Tag: Rodrigo Garcia

Serious offers and old gossip

Just another sane Monday in movieland.

A robot* Halcyon, a somewhat odd firm with an all but empty website, has officially put its one and only asset and reason for being, the rights to “The Terminator” franchise, on the auction block. So reports Variety and Nikki Finke. Suddenly, over at Whedonesque — yes, the Joss Whedon fansite where the beloved cult TV and occasional film creator occasionally posts  — Whedon links to it and posts a very serious offer. So serious, in fact, that Finke — who occasionally claims she “doesn’t do geek” runs the item. Meanwhile, back at Whedonesque, the Whe-man and a commenter who appears to be both a fan of the Joss and the late singer-songwriter Warren Zevon (some folks are just blessed with too much taste) note an earlier serious offer.

Quote of the week (probably):

Well, here’s what I have to say to Nikki Finke: you are a fine journalist and please don’t ever notice me.

* Sony Classic has picked up the rights to “Mother and Child,” the latest film from arthouse/cable director Rodrigo Garcia, still probably best known to a lot of people as the son of Columbian literary great Gabriel Garcia Marquez. It’s not too surprising a pick-up, even in this tough market, given that the cast includes Annette Bening, Naomi Watts, up-and-comer Kerry Washington (“Ray,” “The Fantastic Four”), and Samuel L. Jackson.

* The box office “actuals” for most of the big releases turned out to be a couple of million higher than the estimates I reported yesterday. Sorry MJ’s ghost.

* Thinking about “The Men Who Stare at Goats” which comes out this Friday, Jeff Bridges gets appropriately trippy but not in too dudish a way.

* This is a few days old, but for those of us who find ourselves unduly fascinating by the Church of Scientology, via Kim Masters, here’s an interesting new story opened up last week. Writer-director Paul Haggis (“Crash”) announced he’s leaving the church.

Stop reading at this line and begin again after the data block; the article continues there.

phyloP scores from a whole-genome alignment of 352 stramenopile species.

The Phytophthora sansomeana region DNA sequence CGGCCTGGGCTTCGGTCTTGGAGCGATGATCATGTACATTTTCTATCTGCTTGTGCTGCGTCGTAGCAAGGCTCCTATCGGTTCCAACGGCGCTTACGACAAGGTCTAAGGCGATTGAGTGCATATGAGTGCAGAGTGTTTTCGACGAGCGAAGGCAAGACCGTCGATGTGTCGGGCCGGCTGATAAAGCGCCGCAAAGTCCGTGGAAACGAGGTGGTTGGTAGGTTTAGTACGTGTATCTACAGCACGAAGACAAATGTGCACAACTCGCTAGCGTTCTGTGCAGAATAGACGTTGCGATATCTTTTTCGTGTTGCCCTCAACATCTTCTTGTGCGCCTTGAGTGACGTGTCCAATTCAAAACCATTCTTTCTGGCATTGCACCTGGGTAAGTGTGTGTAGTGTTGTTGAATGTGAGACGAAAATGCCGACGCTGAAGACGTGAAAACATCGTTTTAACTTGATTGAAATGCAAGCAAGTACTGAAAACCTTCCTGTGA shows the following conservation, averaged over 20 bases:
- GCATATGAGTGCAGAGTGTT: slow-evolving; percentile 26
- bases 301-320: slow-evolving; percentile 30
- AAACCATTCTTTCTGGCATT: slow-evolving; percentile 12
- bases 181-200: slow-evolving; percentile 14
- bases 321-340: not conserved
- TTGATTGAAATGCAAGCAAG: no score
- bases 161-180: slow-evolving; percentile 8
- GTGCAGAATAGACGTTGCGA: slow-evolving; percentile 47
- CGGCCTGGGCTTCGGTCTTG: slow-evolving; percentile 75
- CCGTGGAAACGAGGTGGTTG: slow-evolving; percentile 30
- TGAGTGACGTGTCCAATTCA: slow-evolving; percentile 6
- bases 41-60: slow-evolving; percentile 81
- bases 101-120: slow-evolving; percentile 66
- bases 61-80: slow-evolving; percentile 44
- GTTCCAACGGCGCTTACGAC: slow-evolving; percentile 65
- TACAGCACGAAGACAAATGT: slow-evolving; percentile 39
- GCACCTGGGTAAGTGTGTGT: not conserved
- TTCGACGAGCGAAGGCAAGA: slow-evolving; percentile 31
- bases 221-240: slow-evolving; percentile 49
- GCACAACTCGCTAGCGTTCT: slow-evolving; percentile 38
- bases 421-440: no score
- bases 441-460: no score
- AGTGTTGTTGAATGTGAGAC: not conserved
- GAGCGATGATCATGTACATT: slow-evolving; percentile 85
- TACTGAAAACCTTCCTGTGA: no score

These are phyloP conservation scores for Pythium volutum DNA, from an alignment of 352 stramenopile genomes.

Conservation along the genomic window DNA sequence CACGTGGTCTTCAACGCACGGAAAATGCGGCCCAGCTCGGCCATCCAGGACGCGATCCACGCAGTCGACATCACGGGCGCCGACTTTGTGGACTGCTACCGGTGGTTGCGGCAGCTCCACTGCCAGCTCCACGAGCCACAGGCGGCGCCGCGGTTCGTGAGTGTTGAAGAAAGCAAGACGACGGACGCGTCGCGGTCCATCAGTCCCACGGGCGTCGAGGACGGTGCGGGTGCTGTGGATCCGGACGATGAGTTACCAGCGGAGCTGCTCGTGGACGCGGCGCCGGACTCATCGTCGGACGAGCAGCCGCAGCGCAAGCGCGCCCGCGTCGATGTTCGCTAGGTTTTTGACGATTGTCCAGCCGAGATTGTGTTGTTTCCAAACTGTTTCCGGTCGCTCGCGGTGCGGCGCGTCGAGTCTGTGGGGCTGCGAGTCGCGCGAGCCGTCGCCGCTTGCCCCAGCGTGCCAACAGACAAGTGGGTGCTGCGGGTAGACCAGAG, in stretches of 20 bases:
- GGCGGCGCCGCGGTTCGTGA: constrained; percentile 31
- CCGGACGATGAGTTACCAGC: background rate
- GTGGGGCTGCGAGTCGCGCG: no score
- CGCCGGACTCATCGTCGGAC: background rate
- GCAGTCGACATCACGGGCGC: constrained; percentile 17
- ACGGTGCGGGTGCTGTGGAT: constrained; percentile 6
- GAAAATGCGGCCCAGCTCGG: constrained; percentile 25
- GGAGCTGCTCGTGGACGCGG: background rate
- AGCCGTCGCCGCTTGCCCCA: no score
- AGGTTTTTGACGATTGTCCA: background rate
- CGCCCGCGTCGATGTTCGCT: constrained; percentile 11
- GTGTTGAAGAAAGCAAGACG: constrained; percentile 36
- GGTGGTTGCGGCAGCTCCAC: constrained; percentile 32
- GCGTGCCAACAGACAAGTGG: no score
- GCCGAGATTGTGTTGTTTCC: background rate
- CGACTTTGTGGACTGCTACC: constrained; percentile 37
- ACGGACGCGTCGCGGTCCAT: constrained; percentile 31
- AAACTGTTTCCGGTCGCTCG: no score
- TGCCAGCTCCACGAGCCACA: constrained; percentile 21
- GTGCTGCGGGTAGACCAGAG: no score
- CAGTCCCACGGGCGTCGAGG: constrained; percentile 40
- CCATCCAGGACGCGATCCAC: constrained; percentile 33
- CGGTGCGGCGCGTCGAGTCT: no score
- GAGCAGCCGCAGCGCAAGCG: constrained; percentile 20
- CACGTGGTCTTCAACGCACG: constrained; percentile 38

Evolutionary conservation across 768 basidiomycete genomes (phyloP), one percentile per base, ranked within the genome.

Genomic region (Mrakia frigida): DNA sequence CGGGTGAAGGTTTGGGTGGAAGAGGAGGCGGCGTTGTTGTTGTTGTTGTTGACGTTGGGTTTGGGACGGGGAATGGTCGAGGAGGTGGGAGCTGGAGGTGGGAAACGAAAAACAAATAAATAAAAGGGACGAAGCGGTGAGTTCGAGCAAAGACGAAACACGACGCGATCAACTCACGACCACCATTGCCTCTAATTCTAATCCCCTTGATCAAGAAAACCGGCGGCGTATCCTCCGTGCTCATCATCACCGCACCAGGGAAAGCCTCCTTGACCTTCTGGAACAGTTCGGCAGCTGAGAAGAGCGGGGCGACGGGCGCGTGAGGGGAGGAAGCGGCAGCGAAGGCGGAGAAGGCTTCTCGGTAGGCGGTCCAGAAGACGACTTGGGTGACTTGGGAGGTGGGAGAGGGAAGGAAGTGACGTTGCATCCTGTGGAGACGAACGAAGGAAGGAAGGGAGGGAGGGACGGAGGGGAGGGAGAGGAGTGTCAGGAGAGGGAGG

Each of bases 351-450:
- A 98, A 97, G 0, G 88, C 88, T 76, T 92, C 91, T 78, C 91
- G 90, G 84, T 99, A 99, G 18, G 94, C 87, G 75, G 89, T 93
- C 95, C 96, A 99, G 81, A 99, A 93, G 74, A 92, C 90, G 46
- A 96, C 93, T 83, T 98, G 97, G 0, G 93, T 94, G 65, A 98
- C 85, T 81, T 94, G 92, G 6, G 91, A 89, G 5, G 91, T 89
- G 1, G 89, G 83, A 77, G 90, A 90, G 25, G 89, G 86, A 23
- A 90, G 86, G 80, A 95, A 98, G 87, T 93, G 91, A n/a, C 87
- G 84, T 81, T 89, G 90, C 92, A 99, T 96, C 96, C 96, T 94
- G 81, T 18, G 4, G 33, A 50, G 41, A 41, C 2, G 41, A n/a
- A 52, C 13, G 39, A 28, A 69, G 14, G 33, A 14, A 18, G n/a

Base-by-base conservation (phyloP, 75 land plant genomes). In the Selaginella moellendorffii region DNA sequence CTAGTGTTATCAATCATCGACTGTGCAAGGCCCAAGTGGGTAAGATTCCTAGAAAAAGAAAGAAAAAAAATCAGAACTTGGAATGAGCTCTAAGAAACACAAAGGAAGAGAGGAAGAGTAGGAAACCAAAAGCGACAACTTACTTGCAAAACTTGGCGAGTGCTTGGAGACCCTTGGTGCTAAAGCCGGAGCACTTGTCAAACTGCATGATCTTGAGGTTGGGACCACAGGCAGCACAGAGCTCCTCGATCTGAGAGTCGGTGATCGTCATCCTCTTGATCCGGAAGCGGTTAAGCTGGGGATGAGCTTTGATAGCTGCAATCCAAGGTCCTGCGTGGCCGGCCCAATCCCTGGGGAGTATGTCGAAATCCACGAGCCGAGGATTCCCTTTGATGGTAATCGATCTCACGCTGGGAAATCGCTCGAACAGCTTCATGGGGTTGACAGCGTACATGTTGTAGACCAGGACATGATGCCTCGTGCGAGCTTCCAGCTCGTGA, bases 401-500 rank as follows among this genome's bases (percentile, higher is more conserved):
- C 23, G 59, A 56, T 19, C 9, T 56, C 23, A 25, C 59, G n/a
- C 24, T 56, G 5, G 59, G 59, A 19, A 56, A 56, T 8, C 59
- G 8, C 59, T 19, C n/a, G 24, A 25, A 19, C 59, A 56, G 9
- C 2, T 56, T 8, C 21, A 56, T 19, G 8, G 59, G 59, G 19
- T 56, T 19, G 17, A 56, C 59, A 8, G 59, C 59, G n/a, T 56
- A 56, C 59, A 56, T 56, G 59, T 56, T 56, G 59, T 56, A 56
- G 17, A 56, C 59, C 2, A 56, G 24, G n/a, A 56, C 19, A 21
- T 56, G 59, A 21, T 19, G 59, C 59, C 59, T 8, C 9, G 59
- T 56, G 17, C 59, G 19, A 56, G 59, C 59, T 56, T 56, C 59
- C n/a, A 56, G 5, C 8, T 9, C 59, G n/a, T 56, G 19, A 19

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Whenever a movie with an A-list cast suddenly disappears from the release schedule only to pop up on DVD several months later, you know it was probably for a reason. In the case of “Passengers,” it’s that the movie isn’t very good. Anne Hathaway stars as Claire Summers, a young psychologist assigned to the small group of survivors of a recent plane crash. When the patients begin disappearing, however, Claire teams up with one the survivors – a surprisingly carefree man named Eric (Patrick Wilson) – to unlock the truth behind the incident. Though Sony originally marketed the film as a supernatural thriller (it even had a very limited theatrical release around Halloween), there’s almost nothing supernatural or thrilling about it. Director Rodrigo Garcia tries to ratchet up the tension by sprinkling in ominous stalkers and conspiracy theories, but to little avail. Even the big twist ending – which the script tries to protect by ignoring the obvious – can be seen from a mile away, making the wait seem even longer. It’s always sad to see a great cast wasted (along with Hathaway and Wilson, the film also stars David Morse, Andre Braugher and Dianne Wiest), but “Passengers” just doesn’t have what it takes to be an engaging thriller.

Click to buy “Passengers”

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